“We are replaying an age-old storyline of financial bubbles that has been played many times before…”

“This market’s current temperament feels so much like either Japan in 1989 or the U.S. in 1999.
And the events that have transpired so far this January make me feel more convinced than ever of this repeating history.”

– Paul Tudor Jones, founder Tudor Investment Corp. (source)

“I believe the precipitous market drop in the last week has little to do with the projected course of interest rates or, for that matter, fundamentals.
It likely was a function of the distorted, dangerous world of new investment products and strategies….
[T]he proliferation of short vol, volatility trending and risk parity strategies when combined with an explosion of leveraged ETFs
and ETNs – many of which were derivatives of derivatives and had no business existing except to please gamblers – had altered the market structure…”

– Doug Kass

ETNs are “exchange-traded notes.” “…There is an interesting thing about ETNs. These are exchange-traded notes, and while I don’t want to get to arcane on you, a key feature of them is that there has to be a bank or a guarantor on the note. Even though we’ve had at least two shortfall ETNs literally blow up and go to zero, the investors in those funds are going to get “something.” If you put in your withdrawal request while there was still a price, there is an extraordinarily good case that you are due your money.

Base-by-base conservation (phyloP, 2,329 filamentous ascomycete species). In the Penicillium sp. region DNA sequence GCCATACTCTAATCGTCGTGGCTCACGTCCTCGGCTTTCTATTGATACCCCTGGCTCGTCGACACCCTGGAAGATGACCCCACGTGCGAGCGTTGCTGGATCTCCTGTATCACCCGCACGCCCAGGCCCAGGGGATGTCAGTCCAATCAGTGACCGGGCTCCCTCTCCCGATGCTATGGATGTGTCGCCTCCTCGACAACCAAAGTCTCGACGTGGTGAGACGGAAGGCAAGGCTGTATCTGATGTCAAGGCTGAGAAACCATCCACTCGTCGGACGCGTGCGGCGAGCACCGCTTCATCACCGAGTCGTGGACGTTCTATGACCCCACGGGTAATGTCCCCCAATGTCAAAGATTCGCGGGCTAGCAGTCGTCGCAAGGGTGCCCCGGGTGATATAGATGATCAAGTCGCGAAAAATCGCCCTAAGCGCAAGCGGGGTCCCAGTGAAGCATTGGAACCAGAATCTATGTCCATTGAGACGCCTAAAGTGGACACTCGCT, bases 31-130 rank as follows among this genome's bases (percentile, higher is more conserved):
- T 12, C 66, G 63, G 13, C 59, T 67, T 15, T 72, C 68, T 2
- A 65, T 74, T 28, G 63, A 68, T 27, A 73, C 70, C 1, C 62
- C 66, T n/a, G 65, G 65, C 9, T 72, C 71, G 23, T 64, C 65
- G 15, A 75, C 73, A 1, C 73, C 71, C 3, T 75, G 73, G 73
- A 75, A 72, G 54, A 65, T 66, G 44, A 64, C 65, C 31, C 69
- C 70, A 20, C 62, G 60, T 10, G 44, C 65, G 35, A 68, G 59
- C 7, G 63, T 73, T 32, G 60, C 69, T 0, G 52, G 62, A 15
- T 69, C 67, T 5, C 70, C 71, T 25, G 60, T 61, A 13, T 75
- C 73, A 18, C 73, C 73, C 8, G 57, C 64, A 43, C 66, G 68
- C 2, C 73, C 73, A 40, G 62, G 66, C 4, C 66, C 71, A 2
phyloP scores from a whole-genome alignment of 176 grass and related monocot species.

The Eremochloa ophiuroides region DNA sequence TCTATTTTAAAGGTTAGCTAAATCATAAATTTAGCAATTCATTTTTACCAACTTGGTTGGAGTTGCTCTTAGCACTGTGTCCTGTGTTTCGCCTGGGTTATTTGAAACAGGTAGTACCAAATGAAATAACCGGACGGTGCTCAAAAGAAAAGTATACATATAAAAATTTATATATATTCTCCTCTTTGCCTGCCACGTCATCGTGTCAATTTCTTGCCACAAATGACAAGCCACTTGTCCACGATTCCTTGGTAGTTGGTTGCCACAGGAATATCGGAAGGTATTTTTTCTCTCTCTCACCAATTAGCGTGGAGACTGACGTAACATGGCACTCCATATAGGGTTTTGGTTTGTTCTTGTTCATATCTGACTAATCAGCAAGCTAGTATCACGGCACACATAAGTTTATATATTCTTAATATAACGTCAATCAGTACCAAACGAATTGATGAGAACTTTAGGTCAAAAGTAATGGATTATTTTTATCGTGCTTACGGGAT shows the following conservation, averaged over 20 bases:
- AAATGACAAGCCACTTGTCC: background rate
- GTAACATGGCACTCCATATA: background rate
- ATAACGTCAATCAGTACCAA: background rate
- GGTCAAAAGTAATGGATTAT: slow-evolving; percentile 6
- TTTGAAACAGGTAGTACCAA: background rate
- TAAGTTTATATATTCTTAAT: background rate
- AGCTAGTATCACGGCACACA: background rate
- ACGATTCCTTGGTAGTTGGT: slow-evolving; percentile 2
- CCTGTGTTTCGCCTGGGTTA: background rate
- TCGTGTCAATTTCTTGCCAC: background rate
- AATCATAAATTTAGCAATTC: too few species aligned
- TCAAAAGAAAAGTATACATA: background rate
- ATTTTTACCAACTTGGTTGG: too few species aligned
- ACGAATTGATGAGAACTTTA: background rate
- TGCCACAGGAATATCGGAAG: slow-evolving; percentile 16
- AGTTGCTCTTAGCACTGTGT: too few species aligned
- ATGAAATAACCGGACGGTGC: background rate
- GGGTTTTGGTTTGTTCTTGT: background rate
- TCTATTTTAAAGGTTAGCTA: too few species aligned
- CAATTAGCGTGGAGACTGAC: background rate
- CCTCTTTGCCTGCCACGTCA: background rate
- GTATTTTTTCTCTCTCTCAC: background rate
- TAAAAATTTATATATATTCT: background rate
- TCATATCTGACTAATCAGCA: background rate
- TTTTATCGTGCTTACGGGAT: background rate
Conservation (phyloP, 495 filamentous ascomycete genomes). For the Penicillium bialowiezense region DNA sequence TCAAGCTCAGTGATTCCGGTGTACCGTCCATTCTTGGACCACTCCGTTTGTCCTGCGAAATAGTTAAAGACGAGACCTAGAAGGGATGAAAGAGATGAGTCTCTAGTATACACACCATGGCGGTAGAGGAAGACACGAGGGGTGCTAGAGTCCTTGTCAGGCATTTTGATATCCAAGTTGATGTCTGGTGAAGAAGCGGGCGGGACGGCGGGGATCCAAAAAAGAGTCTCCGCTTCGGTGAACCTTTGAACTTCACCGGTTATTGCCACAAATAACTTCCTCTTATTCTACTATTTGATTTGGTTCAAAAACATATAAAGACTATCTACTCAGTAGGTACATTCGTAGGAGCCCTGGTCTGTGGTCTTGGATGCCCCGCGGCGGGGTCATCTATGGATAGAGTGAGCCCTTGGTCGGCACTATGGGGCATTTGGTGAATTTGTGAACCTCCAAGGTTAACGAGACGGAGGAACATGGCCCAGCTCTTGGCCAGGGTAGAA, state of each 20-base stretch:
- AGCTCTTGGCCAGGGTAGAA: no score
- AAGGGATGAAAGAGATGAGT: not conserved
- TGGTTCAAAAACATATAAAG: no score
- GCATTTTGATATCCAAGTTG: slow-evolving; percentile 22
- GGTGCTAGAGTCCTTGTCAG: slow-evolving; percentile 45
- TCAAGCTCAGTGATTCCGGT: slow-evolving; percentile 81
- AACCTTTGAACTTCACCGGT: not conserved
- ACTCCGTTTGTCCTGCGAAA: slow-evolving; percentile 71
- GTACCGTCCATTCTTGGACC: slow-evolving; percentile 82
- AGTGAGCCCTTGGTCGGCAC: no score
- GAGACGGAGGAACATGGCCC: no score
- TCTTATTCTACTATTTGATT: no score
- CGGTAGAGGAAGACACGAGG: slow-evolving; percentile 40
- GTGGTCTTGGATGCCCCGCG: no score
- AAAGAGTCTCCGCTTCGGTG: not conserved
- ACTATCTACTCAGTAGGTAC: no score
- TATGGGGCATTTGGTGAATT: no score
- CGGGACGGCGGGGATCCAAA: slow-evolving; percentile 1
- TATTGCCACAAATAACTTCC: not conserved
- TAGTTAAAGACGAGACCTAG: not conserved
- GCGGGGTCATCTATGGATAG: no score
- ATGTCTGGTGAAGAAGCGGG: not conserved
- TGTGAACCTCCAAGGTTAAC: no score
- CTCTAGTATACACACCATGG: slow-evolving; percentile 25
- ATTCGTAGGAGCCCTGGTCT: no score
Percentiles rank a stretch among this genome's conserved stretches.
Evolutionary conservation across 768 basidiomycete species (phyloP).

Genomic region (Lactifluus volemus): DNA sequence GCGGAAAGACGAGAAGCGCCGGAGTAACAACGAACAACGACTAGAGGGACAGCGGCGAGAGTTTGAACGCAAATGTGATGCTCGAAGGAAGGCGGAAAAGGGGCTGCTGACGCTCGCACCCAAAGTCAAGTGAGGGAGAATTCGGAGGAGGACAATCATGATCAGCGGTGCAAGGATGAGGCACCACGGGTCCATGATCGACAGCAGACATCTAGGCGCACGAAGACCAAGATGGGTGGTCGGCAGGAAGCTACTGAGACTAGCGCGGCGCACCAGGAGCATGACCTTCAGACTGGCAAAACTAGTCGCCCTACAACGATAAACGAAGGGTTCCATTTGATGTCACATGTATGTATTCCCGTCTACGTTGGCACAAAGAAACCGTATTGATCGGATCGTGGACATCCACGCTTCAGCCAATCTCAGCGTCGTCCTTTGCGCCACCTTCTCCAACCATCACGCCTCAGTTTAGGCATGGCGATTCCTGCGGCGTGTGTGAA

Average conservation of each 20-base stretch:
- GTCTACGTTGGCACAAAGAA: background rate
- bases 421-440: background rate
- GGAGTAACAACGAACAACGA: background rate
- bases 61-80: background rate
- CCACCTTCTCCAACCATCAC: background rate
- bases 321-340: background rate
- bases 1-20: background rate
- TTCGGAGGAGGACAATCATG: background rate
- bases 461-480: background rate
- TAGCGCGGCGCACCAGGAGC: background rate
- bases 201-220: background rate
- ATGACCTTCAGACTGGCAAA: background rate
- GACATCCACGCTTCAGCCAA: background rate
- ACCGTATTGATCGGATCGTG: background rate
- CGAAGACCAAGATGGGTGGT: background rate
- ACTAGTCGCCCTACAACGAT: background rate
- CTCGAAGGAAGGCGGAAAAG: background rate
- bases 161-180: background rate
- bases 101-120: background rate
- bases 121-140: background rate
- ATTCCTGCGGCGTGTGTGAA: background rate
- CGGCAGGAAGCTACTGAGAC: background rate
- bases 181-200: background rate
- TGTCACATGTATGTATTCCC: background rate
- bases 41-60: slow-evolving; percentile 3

And, of course, the ETN fund doesn’t have any money. But the bank that guaranteed the ETN is on the hook. One of the ETNs was evidently backed by Credit Suisse. Credit Suisse made an announcement before the market opened yesterday morning that they had 100% of their liabilities hedged out in the marketplace. Of course, they didn’t say hedged out to whom, and that will make us all wonder about counterparty risk; but we won’t have answers on that for a long time, and while a significant amount of money is involved, it is not life-threatening to a bank the size of Credit Suisse. More like annoying than life-threatening.” My friend, John Mauldin, wrote in his Outside the Box letter.

It’s been a violent few days as you well know. John and I spoke mid-week and discussed the relative current calm in HY, the losses happening in the managed futures space, risk parity and how the naked “short” volatility trade is blowing up. We’ll try to make some sense of this today.

I shared the following list with John and he added with his customary flair, “I submit this list of the largest shareholders in SVXY, one of the short-vol VIX funds. Interesting to see Harvard Management in there. Really? Harvard is reaching for yield?”

Source: The Wall Street Journal, The Daily Shot

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